How boards can protect the security of employee information

Employee data can be exceptionally sensitive and deserves special attention from a cyber security perspective

Does your organisation secure and manage employee data as carefully as customer data?

Organisations sometimes focus on ensuring customer data is secure, with less thought paid to data held on its own employees. But in many cases, employee data can be multiple times more sensitive than customer data.

In September 2022 it was reported a UK-based UPVC manufacturing company, Eurocell, had suffered a substantial breach of employee data.

Current and former employee data was breached, including:

  • Personal information, including:
    • Date of birth
    • Next of kin details
    • Bank account, national insurance and tax-reference numbers
  • Employment terms and conditions
  • Right to work documentation
  • Health and wellbeing related documents
  • Learning and development records
  • Disciplinary and grievance related documents

The impact on the individuals whose data is taken in these situations has the potential to be huge. Aside from increased fraudulent risks, there is the associated psychological stress and the risk of double extortion. Double extortion is where the criminals attempt to extort the impacted individuals on whom they have information, as well as the organisation.

For the organisation, consequences include reputational damage, as well as the prospect of legal action in the form of compensation claims. This is on top of the financial impacts from any business downtime, lost revenue, payment of any ransoms, and investigative and recovery costs.

Breach of employee information is not uncommon

At the time of preparing this article, January 2023, two more examples of data breaches involving employee data became known:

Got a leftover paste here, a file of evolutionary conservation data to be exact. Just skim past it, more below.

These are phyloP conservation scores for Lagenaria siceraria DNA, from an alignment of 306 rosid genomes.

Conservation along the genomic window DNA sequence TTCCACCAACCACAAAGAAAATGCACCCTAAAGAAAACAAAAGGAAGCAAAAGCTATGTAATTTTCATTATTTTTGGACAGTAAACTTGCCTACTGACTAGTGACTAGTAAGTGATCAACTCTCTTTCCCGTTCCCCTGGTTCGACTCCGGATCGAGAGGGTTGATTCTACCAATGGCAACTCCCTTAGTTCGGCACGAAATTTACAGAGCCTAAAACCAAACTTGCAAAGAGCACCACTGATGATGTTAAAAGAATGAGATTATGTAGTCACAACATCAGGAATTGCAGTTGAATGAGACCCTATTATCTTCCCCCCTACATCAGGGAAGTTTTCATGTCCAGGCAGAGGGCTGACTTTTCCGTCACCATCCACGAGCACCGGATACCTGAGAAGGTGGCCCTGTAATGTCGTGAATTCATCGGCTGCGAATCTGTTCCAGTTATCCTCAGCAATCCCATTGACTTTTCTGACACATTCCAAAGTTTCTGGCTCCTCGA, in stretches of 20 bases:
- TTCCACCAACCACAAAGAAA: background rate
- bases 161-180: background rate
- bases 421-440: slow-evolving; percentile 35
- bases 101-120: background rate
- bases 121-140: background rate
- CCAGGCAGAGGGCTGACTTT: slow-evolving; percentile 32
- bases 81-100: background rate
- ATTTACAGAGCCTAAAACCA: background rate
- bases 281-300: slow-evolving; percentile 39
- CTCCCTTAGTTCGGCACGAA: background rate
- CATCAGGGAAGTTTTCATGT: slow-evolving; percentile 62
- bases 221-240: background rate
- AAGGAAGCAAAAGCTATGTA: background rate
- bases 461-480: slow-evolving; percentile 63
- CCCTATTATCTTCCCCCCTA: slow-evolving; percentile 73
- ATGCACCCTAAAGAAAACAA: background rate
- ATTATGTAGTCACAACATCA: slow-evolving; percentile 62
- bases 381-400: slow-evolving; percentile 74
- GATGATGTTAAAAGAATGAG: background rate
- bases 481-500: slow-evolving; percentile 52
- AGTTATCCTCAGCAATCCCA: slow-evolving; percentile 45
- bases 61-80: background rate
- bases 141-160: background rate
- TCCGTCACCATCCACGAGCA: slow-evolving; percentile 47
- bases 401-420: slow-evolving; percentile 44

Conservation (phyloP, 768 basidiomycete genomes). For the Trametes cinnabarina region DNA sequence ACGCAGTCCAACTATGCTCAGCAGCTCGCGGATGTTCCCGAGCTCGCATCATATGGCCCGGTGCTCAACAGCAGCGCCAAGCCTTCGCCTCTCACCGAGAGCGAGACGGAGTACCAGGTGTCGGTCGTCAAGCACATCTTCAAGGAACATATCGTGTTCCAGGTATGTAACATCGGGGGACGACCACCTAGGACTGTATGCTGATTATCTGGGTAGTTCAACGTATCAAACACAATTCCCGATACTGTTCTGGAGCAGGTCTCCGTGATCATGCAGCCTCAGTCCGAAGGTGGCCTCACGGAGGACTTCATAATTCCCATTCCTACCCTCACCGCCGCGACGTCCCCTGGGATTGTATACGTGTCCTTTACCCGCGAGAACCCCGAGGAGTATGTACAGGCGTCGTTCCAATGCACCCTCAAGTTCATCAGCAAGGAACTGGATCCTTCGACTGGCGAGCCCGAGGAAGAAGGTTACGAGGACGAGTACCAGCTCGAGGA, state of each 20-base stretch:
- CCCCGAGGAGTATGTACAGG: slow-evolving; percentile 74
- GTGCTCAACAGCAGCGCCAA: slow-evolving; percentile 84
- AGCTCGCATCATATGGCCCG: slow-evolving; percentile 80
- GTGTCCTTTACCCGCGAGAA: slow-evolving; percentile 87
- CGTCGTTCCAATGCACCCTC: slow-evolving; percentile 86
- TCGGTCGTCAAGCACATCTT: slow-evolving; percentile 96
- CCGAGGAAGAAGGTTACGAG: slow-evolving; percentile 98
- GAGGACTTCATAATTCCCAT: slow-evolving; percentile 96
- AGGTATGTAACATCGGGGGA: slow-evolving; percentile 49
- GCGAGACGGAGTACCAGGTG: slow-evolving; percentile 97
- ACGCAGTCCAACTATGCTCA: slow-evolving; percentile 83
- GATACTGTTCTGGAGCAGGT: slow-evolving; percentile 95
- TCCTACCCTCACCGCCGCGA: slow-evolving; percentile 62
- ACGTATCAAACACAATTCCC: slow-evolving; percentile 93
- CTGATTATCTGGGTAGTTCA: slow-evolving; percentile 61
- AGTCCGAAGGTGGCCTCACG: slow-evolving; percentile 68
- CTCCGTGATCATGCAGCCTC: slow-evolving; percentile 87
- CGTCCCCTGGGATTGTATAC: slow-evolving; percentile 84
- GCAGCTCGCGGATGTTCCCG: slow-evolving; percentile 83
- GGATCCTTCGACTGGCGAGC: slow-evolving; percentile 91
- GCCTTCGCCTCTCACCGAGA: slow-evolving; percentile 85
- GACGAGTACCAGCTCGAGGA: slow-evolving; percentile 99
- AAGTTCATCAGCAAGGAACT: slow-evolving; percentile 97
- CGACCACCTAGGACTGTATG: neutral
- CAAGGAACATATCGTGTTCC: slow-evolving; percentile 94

• Fire Rescue Victoria (Australia): Stolen data was reported to include personally identifiable information of former, prospective, and current employees. The data emerged on the dark web
  • Guardian Media Group (International): Personal data of UK staff was reported to have been accessed, although at time of writing there was no evidence it had been published.

Questions for boards of directors to ask of management

The day-to-day responsibility for management of cyber security risk sits with an organisation’s executive management team. However, company directors should play a leading role in ensuring it gets relevant attention.

In the case of employee data security, here are five questions directors can ask of management:

  • Do we have a defined purpose and need for each piece of data we’re collecting, and if not, why do we collect it?
  • What is our organisation doing to ensure the security of employee data?
  • Do we have a policy around disposal of data relating to staff that are no longer with the organisation?
  • Do we know what our legal obligations are for reporting a breach of employee data?
  • What is our response plan, including access to relevant cyber forensic, legal, PR, credit monitoring and counselling support services quickly, if employee data is exposed?

Further cyber resources for directors can be found in the resources area.

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